“Almost to a man, the Twelve come from humble beginnings, as it was when He was here. The living Twelve are welded together in the ministry of the gospel of Jesus Christ. When the call came, each has put down his nets, so to speak, and followed the Lord.”

In the October 2014 general conference, President Nelson, then a member and now President of the Quorum of the Twelve Apostles, said: “If the Restoration did anything, it shattered the age-old myth that God had stopped talking to His children. … A prophet has stood at the head of God’s Church in all dispensations, from Adam to the present day. Prophets testify of Jesus Christ—of His divinity and of His earthly mission and ministry. We honor the Prophet Joseph Smith as the prophet of this last dispensation. And we honor each man who has succeeded him as President of the Church.

“When we sustain prophets and other leaders, we invoke the law of common consent, for the Lord said, ‘It shall not be given to any one to go forth to preach my gospel, or to build up my church, except he be ordained by some one who has authority, and it is known to the church that he has authority and has been regularly ordained by the heads of the church’” (D&C 41:11).

President Nelson explained that after members sustain a man (presently President Thomas S. Monson) as President of the Church, they also sustain him and his counselors in the First Presidency and members of the Quorum of the Twelve Apostles as prophets, seers, and revelators.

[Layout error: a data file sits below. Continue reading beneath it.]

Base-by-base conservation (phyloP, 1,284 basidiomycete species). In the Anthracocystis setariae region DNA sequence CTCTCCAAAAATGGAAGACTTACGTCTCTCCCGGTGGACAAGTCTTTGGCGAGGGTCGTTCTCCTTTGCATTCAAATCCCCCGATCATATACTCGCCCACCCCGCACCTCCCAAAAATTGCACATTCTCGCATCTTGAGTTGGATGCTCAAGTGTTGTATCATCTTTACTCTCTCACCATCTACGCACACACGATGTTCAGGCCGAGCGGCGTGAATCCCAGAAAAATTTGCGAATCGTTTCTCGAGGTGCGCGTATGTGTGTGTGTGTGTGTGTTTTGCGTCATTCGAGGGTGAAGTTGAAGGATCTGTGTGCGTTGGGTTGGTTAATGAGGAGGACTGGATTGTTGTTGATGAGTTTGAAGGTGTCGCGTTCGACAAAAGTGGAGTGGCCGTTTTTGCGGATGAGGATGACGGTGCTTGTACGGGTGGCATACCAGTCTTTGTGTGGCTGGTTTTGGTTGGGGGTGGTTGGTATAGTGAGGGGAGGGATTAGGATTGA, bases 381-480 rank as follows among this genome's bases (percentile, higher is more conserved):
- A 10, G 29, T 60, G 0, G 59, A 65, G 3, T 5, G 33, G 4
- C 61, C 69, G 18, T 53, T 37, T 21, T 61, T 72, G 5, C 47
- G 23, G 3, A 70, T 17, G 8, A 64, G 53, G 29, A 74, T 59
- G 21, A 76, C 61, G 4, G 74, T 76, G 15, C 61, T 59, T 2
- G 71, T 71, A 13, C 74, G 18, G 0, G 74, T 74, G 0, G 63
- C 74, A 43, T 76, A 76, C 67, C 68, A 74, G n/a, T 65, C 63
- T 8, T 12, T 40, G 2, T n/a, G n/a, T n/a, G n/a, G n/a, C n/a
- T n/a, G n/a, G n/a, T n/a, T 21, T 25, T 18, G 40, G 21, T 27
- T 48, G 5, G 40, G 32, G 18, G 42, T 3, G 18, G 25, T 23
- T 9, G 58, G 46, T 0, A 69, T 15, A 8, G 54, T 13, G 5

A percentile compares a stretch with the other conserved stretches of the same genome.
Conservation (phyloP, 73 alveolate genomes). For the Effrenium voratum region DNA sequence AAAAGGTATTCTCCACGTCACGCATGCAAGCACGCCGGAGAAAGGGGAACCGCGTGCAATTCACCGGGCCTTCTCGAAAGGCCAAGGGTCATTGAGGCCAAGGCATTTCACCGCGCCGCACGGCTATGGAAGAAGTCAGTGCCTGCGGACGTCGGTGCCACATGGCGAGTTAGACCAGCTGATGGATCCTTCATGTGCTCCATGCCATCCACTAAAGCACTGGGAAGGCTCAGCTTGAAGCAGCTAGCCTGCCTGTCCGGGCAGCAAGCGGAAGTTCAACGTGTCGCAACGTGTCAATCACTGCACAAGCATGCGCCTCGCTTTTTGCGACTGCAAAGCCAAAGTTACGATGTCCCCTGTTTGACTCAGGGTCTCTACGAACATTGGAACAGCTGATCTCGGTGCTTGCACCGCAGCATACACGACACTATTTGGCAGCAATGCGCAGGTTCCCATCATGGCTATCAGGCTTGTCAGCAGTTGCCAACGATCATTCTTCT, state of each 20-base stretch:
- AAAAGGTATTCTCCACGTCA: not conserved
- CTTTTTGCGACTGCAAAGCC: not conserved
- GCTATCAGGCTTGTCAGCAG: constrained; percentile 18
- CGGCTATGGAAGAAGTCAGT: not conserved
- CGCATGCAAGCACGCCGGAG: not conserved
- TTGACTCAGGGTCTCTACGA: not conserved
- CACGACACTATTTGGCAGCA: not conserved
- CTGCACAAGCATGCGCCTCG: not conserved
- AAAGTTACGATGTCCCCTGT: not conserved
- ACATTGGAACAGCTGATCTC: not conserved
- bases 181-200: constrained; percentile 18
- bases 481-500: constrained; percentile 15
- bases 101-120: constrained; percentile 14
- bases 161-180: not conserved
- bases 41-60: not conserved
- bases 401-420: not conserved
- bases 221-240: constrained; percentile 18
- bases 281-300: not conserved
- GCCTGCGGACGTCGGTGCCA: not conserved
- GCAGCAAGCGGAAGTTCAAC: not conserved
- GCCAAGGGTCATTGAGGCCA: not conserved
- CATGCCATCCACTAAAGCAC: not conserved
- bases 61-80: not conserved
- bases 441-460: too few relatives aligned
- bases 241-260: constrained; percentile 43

“Think of that!” President Nelson said. “We sustain 15 men as prophets of God! They hold all the priesthood keys that have ever been conferred upon man in this dispensation. … They are committed to see that the Lord’s will truly will be done. The Lord’s Prayer provides the pattern for each of these 15 men when they pray: ‘Thy will be done on earth as it is in heaven.’”

Jesus Christ has always held all of the keys of the priesthood. When He first called His twelve Apostles, He gave all of them the priesthood (see John 15:16).

“Before He was crucified, Christ gave the keys of the priesthood power to Peter, James, and John. … However, in the centuries that followed the death of the Apostles, these keys were lost; and before men could exercise the priesthood again, these keys had to be restored. For this reason the Lord sent Peter, James, and John to the Prophet Joseph Smith to restore the Melchizedek Priesthood and the keys of that priesthood (see D&C 27:12-13). These sacred keys have been given to all the Apostles and prophets of the Church and are held by the prophet and Apostles of the Church today” (Duties and Blessings of the Priesthood: Basic Manual for Priesthood Holders, Part B, lesson 2).

As we sustain the President of the Church, his counselors, and members of the Quorum of the Twelve as prophets, seers, and revelators, may we think of the counsel Joseph F. Smith gave 1898: “It is an important duty resting upon the Saints who … sustain the authorities of the Church, to do so not only by the lifting of the hand, the mere form, but in deed and in truth” (Teachings of Presidents of the Church: Joseph F. Smith (1998), 211; quoted by Russell M. Nelson, October 2014 general conference).